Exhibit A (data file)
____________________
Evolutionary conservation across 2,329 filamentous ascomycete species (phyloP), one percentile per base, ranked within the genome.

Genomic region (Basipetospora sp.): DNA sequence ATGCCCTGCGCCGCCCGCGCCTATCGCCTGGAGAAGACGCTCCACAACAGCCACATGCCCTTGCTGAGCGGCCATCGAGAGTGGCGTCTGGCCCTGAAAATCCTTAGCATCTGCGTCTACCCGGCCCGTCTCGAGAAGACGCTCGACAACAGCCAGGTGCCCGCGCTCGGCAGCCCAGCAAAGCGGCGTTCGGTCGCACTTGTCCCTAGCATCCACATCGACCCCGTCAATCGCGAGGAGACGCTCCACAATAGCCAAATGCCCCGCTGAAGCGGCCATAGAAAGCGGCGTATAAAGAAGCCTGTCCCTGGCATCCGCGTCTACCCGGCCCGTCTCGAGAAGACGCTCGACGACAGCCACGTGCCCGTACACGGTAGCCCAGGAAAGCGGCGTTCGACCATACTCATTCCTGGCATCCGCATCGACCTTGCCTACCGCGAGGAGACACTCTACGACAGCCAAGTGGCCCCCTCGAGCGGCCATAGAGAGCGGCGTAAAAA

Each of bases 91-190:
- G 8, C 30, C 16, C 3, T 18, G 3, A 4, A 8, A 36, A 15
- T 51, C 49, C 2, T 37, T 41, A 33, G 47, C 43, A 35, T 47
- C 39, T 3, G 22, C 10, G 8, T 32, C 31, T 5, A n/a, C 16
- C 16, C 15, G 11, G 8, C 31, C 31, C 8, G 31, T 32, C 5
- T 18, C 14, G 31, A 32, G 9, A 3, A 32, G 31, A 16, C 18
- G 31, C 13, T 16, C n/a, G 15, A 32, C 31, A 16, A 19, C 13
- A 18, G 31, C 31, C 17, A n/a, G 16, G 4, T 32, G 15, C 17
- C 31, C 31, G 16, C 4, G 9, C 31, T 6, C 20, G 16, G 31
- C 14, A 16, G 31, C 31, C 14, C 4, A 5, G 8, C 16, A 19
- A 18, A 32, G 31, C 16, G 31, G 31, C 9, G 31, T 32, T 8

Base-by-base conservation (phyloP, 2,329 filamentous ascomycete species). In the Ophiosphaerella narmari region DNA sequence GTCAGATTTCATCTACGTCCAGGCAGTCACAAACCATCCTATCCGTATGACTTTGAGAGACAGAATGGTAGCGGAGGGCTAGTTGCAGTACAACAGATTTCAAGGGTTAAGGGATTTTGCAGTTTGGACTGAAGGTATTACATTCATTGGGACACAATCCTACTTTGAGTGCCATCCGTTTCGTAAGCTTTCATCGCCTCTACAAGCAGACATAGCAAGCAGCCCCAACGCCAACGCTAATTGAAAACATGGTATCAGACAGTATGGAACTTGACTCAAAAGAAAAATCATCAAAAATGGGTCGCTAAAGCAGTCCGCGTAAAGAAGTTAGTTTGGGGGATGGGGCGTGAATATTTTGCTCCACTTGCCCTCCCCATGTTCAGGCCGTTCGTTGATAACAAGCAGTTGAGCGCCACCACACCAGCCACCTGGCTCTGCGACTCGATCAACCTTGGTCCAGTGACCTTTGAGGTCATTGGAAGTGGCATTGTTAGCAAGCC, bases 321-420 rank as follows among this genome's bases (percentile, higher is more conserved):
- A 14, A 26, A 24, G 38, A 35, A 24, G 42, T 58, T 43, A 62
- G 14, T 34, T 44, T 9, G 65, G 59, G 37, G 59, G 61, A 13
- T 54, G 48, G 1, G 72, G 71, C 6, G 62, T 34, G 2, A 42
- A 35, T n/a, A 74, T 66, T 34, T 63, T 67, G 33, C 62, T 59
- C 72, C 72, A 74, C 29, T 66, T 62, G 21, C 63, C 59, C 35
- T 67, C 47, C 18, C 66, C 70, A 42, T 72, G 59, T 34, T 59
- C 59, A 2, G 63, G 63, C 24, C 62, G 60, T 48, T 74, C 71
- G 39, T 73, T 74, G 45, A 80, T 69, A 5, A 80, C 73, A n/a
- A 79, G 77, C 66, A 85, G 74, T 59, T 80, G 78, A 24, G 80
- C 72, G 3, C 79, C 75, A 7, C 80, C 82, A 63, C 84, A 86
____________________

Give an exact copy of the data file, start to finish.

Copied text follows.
Evolutionary conservation across 2,329 filamentous ascomycete species (phyloP), one percentile per base, ranked within the genome.

Genomic region (Basipetospora sp.): DNA sequence ATGCCCTGCGCCGCCCGCGCCTATCGCCTGGAGAAGACGCTCCACAACAGCCACATGCCCTTGCTGAGCGGCCATCGAGAGTGGCGTCTGGCCCTGAAAATCCTTAGCATCTGCGTCTACCCGGCCCGTCTCGAGAAGACGCTCGACAACAGCCAGGTGCCCGCGCTCGGCAGCCCAGCAAAGCGGCGTTCGGTCGCACTTGTCCCTAGCATCCACATCGACCCCGTCAATCGCGAGGAGACGCTCCACAATAGCCAAATGCCCCGCTGAAGCGGCCATAGAAAGCGGCGTATAAAGAAGCCTGTCCCTGGCATCCGCGTCTACCCGGCCCGTCTCGAGAAGACGCTCGACGACAGCCACGTGCCCGTACACGGTAGCCCAGGAAAGCGGCGTTCGACCATACTCATTCCTGGCATCCGCATCGACCTTGCCTACCGCGAGGAGACACTCTACGACAGCCAAGTGGCCCCCTCGAGCGGCCATAGAGAGCGGCGTAAAAA

Each of bases 91-190:
- G 8, C 30, C 16, C 3, T 18, G 3, A 4, A 8, A 36, A 15
- T 51, C 49, C 2, T 37, T 41, A 33, G 47, C 43, A 35, T 47
- C 39, T 3, G 22, C 10, G 8, T 32, C 31, T 5, A n/a, C 16
- C 16, C 15, G 11, G 8, C 31, C 31, C 8, G 31, T 32, C 5
- T 18, C 14, G 31, A 32, G 9, A 3, A 32, G 31, A 16, C 18
- G 31, C 13, T 16, C n/a, G 15, A 32, C 31, A 16, A 19, C 13
- A 18, G 31, C 31, C 17, A n/a, G 16, G 4, T 32, G 15, C 17
- C 31, C 31, G 16, C 4, G 9, C 31, T 6, C 20, G 16, G 31
- C 14, A 16, G 31, C 31, C 14, C 4, A 5, G 8, C 16, A 19
- A 18, A 32, G 31, C 16, G 31, G 31, C 9, G 31, T 32, T 8

Base-by-base conservation (phyloP, 2,329 filamentous ascomycete species). In the Ophiosphaerella narmari region DNA sequence GTCAGATTTCATCTACGTCCAGGCAGTCACAAACCATCCTATCCGTATGACTTTGAGAGACAGAATGGTAGCGGAGGGCTAGTTGCAGTACAACAGATTTCAAGGGTTAAGGGATTTTGCAGTTTGGACTGAAGGTATTACATTCATTGGGACACAATCCTACTTTGAGTGCCATCCGTTTCGTAAGCTTTCATCGCCTCTACAAGCAGACATAGCAAGCAGCCCCAACGCCAACGCTAATTGAAAACATGGTATCAGACAGTATGGAACTTGACTCAAAAGAAAAATCATCAAAAATGGGTCGCTAAAGCAGTCCGCGTAAAGAAGTTAGTTTGGGGGATGGGGCGTGAATATTTTGCTCCACTTGCCCTCCCCATGTTCAGGCCGTTCGTTGATAACAAGCAGTTGAGCGCCACCACACCAGCCACCTGGCTCTGCGACTCGATCAACCTTGGTCCAGTGACCTTTGAGGTCATTGGAAGTGGCATTGTTAGCAAGCC, bases 321-420 rank as follows among this genome's bases (percentile, higher is more conserved):
- A 14, A 26, A 24, G 38, A 35, A 24, G 42, T 58, T 43, A 62
- G 14, T 34, T 44, T 9, G 65, G 59, G 37, G 59, G 61, A 13
- T 54, G 48, G 1, G 72, G 71, C 6, G 62, T 34, G 2, A 42
- A 35, T n/a, A 74, T 66, T 34, T 63, T 67, G 33, C 62, T 59
- C 72, C 72, A 74, C 29, T 66, T 62, G 21, C 63, C 59, C 35
- T 67, C 47, C 18, C 66, C 70, A 42, T 72, G 59, T 34, T 59
- C 59, A 2, G 63, G 63, C 24, C 62, G 60, T 48, T 74, C 71
- G 39, T 73, T 74, G 45, A 80, T 69, A 5, A 80, C 73, A n/a
- A 79, G 77, C 66, A 85, G 74, T 59, T 80, G 78, A 24, G 80
- C 72, G 3, C 79, C 75, A 7, C 80, C 82, A 63, C 84, A 86